By David Beard
Chicago, Las Vegas, Los Angeles, Miami, Nashville, San Francisco -- but not Boston, at least so far -- are committed to turning off non-essential nighttime lighting in downtown skyscrapers and other buildings for Earth Hour '09 on March 28, the World Wildlife Fund says.
The organization says that over 400 cities eventually joined up last year for the one-hour show of support for global action on climate change.
Just because Boston is not among the initial list of supporters does not mean that it will not join, Dan Forman, a Wildlife Fund spokesman, said ahead of the group's official announcement Wednesday.
"We're putting up a comprehensive 'kit' for people to lobby local officials to include their community in the event,'' Forman said.
The 2008 event, dramatic but occasionally criticized as a symbolic gesture, involved communities with tens of millions of people ''going dark.'' Forman said communities serving 1 billion people will be included in this year's event, which he called as "the largest climate event in history.''
Other participating cities include Auckland, Cape Town, Copenhagen, Dubai, Helsinki, Hong Kong, Istanbul, Kuala Lumpur, Lisbon, London, Manila, Mexico City, Moscow, Oslo, Rome, Singapore, Sydney, Tel Aviv and Toronto.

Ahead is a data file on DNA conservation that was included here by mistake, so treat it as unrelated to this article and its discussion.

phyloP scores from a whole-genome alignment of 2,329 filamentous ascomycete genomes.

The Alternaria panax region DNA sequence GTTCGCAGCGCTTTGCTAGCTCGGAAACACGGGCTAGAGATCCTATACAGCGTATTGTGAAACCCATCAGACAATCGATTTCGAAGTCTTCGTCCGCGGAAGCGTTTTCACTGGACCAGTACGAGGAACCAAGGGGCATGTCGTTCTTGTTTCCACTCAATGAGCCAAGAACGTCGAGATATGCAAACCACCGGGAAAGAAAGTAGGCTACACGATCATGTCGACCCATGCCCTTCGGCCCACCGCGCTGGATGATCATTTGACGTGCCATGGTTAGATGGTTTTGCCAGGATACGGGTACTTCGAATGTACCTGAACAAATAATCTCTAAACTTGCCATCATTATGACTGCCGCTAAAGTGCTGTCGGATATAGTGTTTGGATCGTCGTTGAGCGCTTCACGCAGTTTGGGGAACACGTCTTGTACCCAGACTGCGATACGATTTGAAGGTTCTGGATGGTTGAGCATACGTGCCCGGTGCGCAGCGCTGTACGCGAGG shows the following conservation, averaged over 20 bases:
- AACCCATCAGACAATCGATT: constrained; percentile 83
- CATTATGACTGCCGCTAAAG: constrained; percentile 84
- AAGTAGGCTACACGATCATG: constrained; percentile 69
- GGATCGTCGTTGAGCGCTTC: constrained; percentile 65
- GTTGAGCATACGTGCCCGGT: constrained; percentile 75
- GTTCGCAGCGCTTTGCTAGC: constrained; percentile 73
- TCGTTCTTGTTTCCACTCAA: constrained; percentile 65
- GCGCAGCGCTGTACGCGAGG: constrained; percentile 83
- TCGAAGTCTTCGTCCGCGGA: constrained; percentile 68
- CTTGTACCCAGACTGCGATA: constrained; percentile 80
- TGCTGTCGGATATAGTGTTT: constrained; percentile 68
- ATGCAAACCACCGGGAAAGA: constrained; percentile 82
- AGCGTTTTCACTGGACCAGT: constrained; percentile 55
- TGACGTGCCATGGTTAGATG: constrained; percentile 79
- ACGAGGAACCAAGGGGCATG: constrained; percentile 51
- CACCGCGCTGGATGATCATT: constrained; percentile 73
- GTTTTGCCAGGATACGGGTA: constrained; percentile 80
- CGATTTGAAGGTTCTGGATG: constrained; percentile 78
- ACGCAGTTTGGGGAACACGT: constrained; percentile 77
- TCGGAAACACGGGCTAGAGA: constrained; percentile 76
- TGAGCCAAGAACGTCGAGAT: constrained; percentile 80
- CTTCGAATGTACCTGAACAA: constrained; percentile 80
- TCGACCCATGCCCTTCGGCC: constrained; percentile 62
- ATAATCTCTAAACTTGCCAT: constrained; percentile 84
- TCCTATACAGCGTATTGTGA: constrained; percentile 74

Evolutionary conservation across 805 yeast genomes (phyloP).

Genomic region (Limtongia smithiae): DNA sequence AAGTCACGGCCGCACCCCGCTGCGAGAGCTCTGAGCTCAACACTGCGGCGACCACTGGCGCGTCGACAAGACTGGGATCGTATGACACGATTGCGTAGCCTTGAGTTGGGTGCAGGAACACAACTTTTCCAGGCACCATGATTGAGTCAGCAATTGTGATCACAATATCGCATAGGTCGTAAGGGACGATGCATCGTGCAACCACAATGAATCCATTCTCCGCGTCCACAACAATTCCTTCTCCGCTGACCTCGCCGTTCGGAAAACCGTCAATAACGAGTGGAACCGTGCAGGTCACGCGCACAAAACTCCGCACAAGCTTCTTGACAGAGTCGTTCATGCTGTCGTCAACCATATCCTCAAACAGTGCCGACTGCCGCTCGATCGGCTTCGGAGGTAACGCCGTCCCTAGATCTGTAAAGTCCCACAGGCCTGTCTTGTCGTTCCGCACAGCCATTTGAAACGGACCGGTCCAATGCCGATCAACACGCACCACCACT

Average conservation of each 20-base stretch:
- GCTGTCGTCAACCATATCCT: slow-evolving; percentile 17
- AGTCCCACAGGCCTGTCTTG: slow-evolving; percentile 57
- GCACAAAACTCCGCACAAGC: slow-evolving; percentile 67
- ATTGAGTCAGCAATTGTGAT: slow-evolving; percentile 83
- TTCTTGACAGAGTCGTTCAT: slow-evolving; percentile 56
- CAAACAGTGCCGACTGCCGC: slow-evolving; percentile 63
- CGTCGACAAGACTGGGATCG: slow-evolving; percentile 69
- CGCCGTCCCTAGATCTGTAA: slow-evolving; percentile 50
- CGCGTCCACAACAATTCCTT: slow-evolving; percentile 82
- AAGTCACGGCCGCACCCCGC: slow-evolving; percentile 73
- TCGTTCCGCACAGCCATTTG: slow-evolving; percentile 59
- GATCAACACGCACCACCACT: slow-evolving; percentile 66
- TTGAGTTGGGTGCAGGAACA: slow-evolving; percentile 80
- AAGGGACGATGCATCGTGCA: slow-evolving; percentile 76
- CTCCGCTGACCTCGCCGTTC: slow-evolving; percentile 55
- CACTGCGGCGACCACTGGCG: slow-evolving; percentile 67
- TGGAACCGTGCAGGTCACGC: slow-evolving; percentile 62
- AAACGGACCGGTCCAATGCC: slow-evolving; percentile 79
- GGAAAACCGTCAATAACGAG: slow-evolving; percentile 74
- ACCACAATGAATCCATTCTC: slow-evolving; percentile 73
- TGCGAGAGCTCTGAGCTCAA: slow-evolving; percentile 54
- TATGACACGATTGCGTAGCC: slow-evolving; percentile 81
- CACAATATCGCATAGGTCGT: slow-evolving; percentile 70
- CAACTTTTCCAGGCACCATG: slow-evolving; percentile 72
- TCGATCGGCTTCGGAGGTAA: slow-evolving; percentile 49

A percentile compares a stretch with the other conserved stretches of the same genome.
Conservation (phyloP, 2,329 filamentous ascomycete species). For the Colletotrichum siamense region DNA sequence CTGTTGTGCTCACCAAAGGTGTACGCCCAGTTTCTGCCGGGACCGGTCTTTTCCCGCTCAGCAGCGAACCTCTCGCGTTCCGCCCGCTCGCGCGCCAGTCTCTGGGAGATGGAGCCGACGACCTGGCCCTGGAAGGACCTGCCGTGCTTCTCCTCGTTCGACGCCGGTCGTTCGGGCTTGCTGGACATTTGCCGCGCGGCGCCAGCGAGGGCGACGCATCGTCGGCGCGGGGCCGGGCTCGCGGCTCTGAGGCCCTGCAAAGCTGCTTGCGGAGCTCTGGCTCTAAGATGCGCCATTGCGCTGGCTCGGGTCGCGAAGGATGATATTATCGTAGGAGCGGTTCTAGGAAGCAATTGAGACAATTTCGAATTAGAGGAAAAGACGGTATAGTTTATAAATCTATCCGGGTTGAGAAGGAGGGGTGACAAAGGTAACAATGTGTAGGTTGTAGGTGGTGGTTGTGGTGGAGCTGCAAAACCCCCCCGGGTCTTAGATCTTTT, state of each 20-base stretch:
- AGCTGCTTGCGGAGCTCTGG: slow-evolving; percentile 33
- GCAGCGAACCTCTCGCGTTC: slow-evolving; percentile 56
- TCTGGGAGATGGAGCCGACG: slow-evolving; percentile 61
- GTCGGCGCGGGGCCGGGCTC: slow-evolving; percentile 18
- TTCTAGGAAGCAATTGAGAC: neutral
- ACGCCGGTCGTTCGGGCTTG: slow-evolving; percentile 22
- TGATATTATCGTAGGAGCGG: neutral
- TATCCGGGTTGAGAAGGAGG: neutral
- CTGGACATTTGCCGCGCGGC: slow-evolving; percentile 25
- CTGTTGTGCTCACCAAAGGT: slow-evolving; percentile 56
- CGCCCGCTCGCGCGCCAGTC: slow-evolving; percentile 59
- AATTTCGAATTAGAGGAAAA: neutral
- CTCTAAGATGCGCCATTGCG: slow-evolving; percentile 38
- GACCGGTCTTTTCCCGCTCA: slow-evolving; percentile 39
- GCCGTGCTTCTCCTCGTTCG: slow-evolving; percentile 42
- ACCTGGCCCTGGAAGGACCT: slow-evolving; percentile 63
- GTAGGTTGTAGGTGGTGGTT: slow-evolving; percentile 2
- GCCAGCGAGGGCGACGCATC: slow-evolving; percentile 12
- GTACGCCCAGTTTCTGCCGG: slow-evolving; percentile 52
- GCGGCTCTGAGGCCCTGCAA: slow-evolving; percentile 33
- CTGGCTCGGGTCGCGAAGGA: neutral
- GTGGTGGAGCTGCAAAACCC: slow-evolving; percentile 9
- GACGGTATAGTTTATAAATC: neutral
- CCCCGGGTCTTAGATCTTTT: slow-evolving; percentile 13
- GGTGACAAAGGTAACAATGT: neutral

Forman spoke in an interview hours after President-elect Obama met with former Vice President Al Gore and said America must move swiftly on cllimate change. "The time for delay is over, the time for denial is over," Obama said.
Yesterday, a series of mayors echoed his words.
“We cannot afford to ignore the impacts of climate change,'' Los Angeles Mayor Antonio Villaraigosa, whose city is joining Earth Hour this year, said in a statement. "The simple act of turning off the lights is a powerful symbol of our commitment to fight global warming. I’ll be turning off the lights in my own home and I encourage everyone to do the same.”
Mexico City's 9 million residents will see their buildings dimmed beginning at 8:30 local time like other cities worldwide, said the region's governor, Marcelo Ebrard.
"Earth Hour makes us aware that climate change is the single most serious threat to the ecosystems of this city, the country, and the entire world," Ebrard said in a statement.Go here for more information.
Readers, should Boston participate in Earth Hour this year? Will you? Did you last year? What do you think of the event? Let us know in our comments section.
About the green blog
Helping Boston live a greener, more environmentally friendly life.
Christopher Reidy covers business for the Globe.
Doug Struck covers environmental issues from Boston.
Glenn Yoder produces Boston.com's Lifestyle pages.
Eric Bauer is site architect of Boston.com.
Bennie DiNardo is the Boston Globe's deputy managing editor/multimedia.
Dara Olmsted is a local sustainability professional focusing on green living.